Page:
On the second point, the military and the existing President have stressed their commitment to respecting the election results. The outgoing President Thein Sein and Daw Aung San Suu Kyi have met, and have established committees to ensure the handover of responsibility is smooth. Daw Suu has also secretly met former dictator, 82-year-old Senior General Than Shwe, who kept Suu Kyi under house-arrest for much of his 19-year-rule and current Army Commander Senior General Min Aung Hlaing.
The public statements from all of these meetings have been positive.
What should follow next is that the Parliament that was elected on 8 November will meet at the end of January, and, as one of its first points of business, elect a new President. The President then has two months to form his or her administration, assuming office in late March or early April.
One area of controversy in the military-drafted constitution is the article which prevents Daw Aung San Suu Kyi from becoming President because her sons hold foreign (British) citizenship. While she campaigned for it to be changed in 2014 – with UK and other international support – her recent public statements suggest she is not going to make amendment her first priority in government. Initially she will instead rely on a trusted ally, who has yet to be named, to become President.
Other parts of the constitution serve to protect the military’s role, reserving 25 per cent of the seats in parliament and awarding them control of three Ministries – Defence, Border Affairs and most importantly Home Affairs. This last controls not only the police, but also the local administration in much of the country. In other words the constitution was written precisely for the situation where the elected government was not loyal to the military. Unless and until the constitution is changed any government will require successful cohabitation between the military and the newly-elected civilians. The issue is not so much whether the military will halt the transition to democracy, but in the first instance whether cohabitation can be made to work.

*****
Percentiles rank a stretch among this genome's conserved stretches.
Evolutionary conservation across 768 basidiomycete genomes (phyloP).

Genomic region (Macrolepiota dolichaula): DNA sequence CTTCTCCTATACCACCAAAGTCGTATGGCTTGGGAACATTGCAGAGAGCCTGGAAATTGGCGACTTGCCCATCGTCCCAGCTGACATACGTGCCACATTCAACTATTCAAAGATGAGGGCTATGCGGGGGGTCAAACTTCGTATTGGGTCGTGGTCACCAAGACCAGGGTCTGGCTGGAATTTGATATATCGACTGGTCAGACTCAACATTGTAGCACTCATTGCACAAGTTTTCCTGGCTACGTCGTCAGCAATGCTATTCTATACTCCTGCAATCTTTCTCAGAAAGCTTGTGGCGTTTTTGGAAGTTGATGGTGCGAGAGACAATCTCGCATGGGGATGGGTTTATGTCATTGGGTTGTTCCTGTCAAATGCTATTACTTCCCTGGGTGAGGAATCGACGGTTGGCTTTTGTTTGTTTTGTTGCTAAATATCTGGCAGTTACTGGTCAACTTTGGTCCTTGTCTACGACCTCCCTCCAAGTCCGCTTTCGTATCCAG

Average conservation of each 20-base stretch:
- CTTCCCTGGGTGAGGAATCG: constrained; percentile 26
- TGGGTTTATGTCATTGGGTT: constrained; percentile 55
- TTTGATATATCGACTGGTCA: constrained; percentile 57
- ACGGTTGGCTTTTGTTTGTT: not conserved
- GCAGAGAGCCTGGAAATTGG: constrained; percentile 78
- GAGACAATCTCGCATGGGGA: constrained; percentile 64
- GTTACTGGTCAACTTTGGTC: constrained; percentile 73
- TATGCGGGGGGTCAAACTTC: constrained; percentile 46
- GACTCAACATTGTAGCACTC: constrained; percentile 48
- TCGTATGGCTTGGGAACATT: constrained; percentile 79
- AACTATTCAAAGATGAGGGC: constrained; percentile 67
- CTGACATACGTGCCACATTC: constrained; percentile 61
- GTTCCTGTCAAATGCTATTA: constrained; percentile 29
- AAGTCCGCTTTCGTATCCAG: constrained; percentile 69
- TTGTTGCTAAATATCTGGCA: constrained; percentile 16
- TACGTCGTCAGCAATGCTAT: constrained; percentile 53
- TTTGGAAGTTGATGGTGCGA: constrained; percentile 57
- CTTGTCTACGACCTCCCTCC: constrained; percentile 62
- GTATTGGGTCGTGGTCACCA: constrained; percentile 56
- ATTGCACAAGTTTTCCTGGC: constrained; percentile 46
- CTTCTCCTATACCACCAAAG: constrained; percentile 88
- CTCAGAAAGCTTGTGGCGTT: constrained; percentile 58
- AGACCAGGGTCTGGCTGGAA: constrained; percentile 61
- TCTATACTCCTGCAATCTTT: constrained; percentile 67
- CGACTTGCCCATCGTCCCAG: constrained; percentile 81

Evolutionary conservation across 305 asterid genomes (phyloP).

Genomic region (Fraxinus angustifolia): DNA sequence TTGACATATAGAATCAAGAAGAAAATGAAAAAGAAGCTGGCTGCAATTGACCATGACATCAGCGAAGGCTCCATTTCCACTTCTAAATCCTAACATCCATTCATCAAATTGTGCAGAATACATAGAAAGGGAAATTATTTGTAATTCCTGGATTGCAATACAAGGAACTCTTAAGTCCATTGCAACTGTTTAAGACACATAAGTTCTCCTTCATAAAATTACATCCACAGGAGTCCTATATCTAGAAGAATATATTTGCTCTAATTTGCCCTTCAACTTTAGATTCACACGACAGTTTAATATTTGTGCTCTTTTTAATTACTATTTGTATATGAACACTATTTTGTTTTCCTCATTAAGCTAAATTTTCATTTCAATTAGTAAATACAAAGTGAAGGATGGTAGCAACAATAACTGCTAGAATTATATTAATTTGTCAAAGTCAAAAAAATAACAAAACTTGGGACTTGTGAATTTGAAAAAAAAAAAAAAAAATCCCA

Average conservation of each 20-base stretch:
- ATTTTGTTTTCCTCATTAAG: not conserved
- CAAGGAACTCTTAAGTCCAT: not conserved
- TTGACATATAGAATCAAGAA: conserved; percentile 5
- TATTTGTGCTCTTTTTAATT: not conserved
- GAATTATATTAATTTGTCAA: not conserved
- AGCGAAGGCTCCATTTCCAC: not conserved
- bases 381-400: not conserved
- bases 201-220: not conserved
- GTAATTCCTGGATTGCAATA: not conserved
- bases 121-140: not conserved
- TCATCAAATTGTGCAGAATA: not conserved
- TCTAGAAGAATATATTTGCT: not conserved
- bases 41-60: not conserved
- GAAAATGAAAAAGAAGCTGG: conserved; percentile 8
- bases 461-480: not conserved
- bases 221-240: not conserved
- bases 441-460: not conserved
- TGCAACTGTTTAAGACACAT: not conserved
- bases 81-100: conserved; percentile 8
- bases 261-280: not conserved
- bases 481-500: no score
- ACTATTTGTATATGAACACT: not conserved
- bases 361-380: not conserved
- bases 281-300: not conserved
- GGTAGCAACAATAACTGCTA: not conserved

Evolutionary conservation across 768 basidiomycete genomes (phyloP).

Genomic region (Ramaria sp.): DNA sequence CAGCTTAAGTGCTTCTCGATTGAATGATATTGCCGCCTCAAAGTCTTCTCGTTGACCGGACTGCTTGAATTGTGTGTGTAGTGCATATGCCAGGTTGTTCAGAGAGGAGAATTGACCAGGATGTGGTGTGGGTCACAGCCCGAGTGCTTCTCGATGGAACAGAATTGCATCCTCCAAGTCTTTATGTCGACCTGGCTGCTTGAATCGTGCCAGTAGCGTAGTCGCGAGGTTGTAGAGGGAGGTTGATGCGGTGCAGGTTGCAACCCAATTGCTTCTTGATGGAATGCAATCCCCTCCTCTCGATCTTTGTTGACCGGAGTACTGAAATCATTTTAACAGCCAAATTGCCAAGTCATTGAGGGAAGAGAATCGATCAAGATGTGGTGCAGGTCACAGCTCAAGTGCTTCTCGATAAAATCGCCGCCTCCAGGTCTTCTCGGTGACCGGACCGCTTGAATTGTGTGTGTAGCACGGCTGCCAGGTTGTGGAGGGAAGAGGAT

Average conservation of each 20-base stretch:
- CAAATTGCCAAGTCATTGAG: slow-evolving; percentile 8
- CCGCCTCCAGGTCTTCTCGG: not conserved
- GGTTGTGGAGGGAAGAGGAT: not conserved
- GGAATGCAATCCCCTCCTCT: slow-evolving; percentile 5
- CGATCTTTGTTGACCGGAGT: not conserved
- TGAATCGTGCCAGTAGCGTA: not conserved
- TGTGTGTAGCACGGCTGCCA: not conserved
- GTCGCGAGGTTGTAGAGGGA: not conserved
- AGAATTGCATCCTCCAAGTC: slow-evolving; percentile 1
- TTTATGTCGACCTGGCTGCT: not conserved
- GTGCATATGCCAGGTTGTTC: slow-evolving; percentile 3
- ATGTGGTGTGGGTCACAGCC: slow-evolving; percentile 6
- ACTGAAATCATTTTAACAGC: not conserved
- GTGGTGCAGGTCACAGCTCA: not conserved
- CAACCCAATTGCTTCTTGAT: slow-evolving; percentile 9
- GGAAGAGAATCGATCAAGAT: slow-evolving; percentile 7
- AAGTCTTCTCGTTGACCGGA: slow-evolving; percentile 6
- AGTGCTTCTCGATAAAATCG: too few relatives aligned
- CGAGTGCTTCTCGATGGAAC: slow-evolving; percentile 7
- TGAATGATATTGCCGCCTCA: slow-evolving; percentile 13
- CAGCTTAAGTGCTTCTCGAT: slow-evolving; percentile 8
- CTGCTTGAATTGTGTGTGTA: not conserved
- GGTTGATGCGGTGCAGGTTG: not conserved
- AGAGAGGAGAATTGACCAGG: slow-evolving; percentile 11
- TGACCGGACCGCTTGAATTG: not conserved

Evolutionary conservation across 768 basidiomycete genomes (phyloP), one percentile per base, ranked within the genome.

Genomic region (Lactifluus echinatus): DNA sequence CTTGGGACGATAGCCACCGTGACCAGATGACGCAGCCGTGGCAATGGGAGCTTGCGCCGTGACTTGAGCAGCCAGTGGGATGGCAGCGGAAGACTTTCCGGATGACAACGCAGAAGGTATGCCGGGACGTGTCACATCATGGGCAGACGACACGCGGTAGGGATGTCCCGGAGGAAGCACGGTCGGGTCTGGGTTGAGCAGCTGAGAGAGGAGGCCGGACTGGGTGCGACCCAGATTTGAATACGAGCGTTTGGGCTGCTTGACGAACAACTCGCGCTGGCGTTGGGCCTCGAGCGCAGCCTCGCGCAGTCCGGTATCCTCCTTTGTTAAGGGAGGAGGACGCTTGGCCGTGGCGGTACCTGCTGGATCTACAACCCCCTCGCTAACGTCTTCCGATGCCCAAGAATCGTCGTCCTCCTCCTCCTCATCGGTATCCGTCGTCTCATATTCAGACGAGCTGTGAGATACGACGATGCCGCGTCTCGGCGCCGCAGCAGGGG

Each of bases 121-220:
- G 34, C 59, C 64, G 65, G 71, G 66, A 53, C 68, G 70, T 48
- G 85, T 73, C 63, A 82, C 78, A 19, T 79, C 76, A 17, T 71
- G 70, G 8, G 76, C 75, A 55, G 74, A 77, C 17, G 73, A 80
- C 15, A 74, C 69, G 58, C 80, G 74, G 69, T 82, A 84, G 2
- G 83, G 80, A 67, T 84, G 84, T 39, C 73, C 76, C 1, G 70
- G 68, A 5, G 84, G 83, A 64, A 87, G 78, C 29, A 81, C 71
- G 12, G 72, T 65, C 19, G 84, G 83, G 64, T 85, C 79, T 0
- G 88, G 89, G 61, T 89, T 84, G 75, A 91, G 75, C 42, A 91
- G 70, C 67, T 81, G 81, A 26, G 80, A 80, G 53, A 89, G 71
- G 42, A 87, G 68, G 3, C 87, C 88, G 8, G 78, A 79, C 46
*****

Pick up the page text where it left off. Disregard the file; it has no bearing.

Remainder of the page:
It is worth remembering however that the military launched the reform process in 2011, and while it is of course possible it will derail, I think commentators are right to say they will be loath to put at risk the benefits the process has won for them: unprecedented economic growth, a surge in foreign investment to $8bn in 14/15, and a much wider group of international friends. No doubt there will be many areas of disagreement, but it is in the best interests of everyone to stay the course.
Andrew Patrick took up his current post as British Ambassador to Burma (also known as Myanmar) in September 2013. His previous diplomatic assignments include Additional Director South Asia at the Foreign & Commonwealth Office (FCO) (2009 – 2013); Deputy Head of Mission to Kabul (2007 – 2009) and Deputy Head of Mission to Pretoria (2004 -2007). Mr Patrick joined the FCO in 1988.
Asia House added the links to this article.
Burma calls itself Myanmar as do many other countries, but the British Government continues to refer to the country as Burma. Internationally both names are recognised.